Tracking Cuckoos to Africa... and back again

We’ve lost over half the number of Cuckoos in the UK over the last 20 years.

Since 2011 we’ve been satellite-tracking Cuckoos to find out why. We’ve learned lots of vital information which could help us to understand our Cuckoos -  about the routes they have taken, and some of the pressures they face whilst on migration. 

But there is still more to discover. We now need to look more closely at how dependent they are on, and how much their migration is linked, to the drought-busting rains of the weather frontal system known as the Inter Tropical Convergence Zone (ITCZ) as they move out of the Congo rainforest and begin to head back to the UK via West Africa.

This project wouldn't have been possible without the amazing support from funders and sponsors. Read more about the project and find out how you can get involved.

We have been able to share our expertise around tracking Cuckoos with other international studies, such as the Beijing Cuckoo Project.

Our Cuckoos have now started their outward journey from their breeding grounds in the UK. Follow them below as they make their way back to Africa.


Cuckoo movements from 01 May 2016 to 24 March 2017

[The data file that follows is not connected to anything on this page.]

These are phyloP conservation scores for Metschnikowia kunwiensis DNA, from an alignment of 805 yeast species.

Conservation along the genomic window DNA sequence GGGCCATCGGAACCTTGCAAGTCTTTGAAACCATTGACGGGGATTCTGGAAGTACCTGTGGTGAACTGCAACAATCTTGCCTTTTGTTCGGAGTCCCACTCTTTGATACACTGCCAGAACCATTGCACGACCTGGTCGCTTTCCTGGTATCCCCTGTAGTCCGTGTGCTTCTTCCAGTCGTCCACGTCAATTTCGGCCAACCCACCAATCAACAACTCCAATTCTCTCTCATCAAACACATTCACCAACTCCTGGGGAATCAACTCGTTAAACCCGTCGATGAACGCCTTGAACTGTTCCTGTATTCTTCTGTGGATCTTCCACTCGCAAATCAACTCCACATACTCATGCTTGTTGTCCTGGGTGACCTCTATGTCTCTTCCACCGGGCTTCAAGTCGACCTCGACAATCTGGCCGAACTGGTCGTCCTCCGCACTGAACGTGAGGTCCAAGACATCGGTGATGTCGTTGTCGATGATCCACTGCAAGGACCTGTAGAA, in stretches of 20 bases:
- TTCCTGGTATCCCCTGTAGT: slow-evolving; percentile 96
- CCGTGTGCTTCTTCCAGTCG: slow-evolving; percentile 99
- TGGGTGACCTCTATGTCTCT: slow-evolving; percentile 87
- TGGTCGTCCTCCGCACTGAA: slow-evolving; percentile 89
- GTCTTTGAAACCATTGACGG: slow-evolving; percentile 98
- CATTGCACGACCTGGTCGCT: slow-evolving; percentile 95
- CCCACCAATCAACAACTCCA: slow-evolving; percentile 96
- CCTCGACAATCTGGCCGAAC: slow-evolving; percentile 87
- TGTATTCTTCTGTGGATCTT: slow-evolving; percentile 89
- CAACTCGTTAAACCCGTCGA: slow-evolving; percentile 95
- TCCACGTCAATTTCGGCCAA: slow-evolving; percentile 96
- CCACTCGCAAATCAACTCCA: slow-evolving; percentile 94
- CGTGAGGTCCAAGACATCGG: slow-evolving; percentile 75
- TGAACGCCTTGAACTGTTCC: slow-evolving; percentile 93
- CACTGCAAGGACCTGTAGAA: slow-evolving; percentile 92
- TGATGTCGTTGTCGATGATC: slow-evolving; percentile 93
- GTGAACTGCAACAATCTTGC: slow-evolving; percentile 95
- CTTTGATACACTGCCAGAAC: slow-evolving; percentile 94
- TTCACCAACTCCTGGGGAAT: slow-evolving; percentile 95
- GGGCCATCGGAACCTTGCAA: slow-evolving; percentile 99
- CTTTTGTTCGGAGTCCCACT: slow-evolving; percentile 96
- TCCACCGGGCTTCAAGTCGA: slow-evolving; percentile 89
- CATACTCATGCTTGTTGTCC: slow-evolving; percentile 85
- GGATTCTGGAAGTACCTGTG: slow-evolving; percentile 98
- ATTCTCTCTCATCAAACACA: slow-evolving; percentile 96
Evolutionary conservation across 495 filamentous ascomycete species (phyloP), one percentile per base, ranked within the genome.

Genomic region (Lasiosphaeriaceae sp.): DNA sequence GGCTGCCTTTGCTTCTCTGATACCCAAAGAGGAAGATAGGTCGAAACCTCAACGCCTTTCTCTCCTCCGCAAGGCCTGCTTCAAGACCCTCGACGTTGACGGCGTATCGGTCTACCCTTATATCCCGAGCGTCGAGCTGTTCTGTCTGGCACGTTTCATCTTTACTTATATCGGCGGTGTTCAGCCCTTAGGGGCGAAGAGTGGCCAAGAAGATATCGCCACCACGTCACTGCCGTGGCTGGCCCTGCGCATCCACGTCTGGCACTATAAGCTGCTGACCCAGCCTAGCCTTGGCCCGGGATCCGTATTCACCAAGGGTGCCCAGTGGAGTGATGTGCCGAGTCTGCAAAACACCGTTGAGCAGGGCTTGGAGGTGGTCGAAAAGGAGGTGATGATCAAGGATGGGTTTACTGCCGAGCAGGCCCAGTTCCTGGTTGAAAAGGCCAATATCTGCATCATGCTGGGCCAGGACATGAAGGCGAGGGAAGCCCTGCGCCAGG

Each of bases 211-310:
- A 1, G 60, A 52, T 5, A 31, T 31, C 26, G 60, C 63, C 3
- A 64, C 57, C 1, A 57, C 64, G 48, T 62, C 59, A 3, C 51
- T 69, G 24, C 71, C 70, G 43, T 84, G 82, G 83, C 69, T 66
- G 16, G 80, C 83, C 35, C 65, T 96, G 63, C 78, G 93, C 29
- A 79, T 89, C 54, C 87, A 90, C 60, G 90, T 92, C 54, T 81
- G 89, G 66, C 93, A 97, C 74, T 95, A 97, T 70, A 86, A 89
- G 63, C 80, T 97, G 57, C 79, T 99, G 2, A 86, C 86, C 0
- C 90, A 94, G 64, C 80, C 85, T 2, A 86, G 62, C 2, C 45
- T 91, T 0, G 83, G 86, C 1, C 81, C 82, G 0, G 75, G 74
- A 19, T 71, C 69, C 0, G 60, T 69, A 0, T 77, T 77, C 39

View routes starting..
Cuckoo positions on

Latest News

Bill moves further west - 22 Mar 2017
Bill has flown 526km (327 miles) west during the last few days, leaving Togo and completely overflying Ghana. He is currently in eastern Ivory Coast, close to the Komoe River. 
Victor back in Cameroon - 20 Mar 2017
Victor has begun to head west, flying 318km (198 miles) in the last two days. He is currently in central Cameroon on the banks of the Sanaga River.
Larry going for it - 20 Mar 2017
Larry really isn't hanging around. In the last ten days he has travelled 1,257 km (780 miles) from eastern Nigeria to Ghana. He is currently in western Ghana on the southern edge of the Amama Shelterbelt Forest Reserve. It will be interesting to see how long he stays here as he will now have to rest, feed-up and store fat to fuel his journey north across the Sahara.

Get involved

Find out how you can support the project, or contact us directly for further details - cuckoos [at]

Information on this page is only for illustrative purposes and cannot be used without our permission © British Trust for Ornithology.